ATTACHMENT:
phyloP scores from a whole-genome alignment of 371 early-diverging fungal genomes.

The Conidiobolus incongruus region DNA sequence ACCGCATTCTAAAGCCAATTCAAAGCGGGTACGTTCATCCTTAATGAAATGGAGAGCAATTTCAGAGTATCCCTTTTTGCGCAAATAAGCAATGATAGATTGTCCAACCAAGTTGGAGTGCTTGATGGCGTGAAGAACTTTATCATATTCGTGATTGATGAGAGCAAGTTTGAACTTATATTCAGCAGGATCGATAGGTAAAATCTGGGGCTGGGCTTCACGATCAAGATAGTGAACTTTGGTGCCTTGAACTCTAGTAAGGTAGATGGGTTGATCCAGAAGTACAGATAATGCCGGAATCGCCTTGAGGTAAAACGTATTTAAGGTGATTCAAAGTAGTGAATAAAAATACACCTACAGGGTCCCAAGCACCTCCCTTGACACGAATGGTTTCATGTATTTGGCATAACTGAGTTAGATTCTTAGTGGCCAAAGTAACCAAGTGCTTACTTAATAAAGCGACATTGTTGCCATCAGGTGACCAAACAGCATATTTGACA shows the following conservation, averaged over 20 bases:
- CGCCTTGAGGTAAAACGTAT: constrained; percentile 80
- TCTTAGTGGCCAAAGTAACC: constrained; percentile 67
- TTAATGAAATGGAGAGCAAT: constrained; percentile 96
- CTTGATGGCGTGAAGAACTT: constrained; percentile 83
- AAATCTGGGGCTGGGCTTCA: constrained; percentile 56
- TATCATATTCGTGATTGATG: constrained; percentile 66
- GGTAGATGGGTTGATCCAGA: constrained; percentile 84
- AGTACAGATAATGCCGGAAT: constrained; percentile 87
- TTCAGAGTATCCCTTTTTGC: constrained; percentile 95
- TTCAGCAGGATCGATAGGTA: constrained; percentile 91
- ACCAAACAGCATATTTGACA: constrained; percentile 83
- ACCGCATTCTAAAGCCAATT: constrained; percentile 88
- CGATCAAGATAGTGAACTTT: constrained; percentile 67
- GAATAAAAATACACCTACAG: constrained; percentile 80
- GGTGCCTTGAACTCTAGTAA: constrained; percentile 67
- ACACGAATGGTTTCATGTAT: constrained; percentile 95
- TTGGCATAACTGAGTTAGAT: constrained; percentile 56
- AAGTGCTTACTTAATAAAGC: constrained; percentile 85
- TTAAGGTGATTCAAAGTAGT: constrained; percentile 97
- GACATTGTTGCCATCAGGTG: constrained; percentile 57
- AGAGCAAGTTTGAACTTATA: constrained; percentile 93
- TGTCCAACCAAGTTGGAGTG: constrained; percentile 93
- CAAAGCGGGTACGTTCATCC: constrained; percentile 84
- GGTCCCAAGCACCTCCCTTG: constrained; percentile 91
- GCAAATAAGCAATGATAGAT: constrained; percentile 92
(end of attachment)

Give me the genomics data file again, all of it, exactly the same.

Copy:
phyloP scores from a whole-genome alignment of 371 early-diverging fungal genomes.

The Conidiobolus incongruus region DNA sequence ACCGCATTCTAAAGCCAATTCAAAGCGGGTACGTTCATCCTTAATGAAATGGAGAGCAATTTCAGAGTATCCCTTTTTGCGCAAATAAGCAATGATAGATTGTCCAACCAAGTTGGAGTGCTTGATGGCGTGAAGAACTTTATCATATTCGTGATTGATGAGAGCAAGTTTGAACTTATATTCAGCAGGATCGATAGGTAAAATCTGGGGCTGGGCTTCACGATCAAGATAGTGAACTTTGGTGCCTTGAACTCTAGTAAGGTAGATGGGTTGATCCAGAAGTACAGATAATGCCGGAATCGCCTTGAGGTAAAACGTATTTAAGGTGATTCAAAGTAGTGAATAAAAATACACCTACAGGGTCCCAAGCACCTCCCTTGACACGAATGGTTTCATGTATTTGGCATAACTGAGTTAGATTCTTAGTGGCCAAAGTAACCAAGTGCTTACTTAATAAAGCGACATTGTTGCCATCAGGTGACCAAACAGCATATTTGACA shows the following conservation, averaged over 20 bases:
- CGCCTTGAGGTAAAACGTAT: constrained; percentile 80
- TCTTAGTGGCCAAAGTAACC: constrained; percentile 67
- TTAATGAAATGGAGAGCAAT: constrained; percentile 96
- CTTGATGGCGTGAAGAACTT: constrained; percentile 83
- AAATCTGGGGCTGGGCTTCA: constrained; percentile 56
- TATCATATTCGTGATTGATG: constrained; percentile 66
- GGTAGATGGGTTGATCCAGA: constrained; percentile 84
- AGTACAGATAATGCCGGAAT: constrained; percentile 87
- TTCAGAGTATCCCTTTTTGC: constrained; percentile 95
- TTCAGCAGGATCGATAGGTA: constrained; percentile 91
- ACCAAACAGCATATTTGACA: constrained; percentile 83
- ACCGCATTCTAAAGCCAATT: constrained; percentile 88
- CGATCAAGATAGTGAACTTT: constrained; percentile 67
- GAATAAAAATACACCTACAG: constrained; percentile 80
- GGTGCCTTGAACTCTAGTAA: constrained; percentile 67
- ACACGAATGGTTTCATGTAT: constrained; percentile 95
- TTGGCATAACTGAGTTAGAT: constrained; percentile 56
- AAGTGCTTACTTAATAAAGC: constrained; percentile 85
- TTAAGGTGATTCAAAGTAGT: constrained; percentile 97
- GACATTGTTGCCATCAGGTG: constrained; percentile 57
- AGAGCAAGTTTGAACTTATA: constrained; percentile 93
- TGTCCAACCAAGTTGGAGTG: constrained; percentile 93
- CAAAGCGGGTACGTTCATCC: constrained; percentile 84
- GGTCCCAAGCACCTCCCTTG: constrained; percentile 91
- GCAAATAAGCAATGATAGAT: constrained; percentile 92